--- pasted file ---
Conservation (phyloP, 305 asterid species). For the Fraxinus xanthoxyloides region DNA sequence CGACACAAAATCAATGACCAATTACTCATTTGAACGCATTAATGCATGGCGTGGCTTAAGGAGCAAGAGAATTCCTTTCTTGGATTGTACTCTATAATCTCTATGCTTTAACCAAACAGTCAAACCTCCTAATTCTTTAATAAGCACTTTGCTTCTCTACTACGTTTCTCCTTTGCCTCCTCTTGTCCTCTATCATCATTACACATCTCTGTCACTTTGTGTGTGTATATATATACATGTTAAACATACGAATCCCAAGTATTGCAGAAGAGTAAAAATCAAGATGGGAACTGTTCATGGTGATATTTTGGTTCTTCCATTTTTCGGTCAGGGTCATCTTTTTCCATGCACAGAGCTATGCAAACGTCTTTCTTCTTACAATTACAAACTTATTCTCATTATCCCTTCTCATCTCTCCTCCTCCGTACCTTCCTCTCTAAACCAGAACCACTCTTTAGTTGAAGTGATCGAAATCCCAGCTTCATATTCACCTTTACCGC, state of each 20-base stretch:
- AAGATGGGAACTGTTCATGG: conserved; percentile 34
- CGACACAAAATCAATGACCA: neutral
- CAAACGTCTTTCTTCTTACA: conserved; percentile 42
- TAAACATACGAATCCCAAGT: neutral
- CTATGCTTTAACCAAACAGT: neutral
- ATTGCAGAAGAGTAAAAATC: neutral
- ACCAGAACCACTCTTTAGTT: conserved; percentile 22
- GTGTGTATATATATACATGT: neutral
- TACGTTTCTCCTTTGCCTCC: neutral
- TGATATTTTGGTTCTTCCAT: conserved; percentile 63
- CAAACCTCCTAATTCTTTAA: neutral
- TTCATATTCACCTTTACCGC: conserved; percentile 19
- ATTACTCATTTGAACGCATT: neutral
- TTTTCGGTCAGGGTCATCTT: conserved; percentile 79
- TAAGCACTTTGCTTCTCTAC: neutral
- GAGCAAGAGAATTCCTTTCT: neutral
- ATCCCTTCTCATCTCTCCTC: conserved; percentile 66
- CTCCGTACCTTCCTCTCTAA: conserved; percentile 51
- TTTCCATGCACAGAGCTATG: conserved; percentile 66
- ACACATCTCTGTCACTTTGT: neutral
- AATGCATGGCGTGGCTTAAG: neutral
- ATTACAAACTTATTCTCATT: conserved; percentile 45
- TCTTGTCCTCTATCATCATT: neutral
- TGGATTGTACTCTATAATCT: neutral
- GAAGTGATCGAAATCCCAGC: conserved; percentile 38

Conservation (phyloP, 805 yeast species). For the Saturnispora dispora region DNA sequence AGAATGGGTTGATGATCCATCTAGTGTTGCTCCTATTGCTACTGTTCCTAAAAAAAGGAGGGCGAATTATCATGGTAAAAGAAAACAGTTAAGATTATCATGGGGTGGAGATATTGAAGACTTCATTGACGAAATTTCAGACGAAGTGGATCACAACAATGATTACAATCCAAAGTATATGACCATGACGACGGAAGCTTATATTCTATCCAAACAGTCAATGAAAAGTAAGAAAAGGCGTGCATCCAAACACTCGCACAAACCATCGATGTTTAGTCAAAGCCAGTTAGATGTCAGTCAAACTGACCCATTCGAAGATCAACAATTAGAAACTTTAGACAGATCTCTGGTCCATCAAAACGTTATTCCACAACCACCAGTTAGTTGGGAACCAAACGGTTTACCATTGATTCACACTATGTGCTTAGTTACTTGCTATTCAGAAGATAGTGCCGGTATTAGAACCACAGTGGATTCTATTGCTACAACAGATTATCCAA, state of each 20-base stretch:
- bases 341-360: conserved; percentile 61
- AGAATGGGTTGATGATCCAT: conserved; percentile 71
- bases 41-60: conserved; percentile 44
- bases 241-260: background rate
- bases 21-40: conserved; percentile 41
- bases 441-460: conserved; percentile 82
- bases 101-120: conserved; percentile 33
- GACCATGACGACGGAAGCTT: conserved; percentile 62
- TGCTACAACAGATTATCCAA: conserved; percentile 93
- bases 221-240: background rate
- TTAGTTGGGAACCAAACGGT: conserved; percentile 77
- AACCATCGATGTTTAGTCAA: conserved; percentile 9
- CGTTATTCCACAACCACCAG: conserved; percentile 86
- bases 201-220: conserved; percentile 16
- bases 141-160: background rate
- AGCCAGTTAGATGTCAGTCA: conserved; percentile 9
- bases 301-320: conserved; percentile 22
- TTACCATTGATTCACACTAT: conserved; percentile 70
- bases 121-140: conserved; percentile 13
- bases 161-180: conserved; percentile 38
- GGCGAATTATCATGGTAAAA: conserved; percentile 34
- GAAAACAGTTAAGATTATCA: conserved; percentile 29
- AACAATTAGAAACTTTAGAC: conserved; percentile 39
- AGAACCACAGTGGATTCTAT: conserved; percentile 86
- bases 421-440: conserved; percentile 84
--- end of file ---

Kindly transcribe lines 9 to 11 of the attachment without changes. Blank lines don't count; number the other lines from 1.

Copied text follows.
- GTGTGTATATATATACATGT: neutral
- TACGTTTCTCCTTTGCCTCC: neutral
- TGATATTTTGGTTCTTCCAT: conserved; percentile 63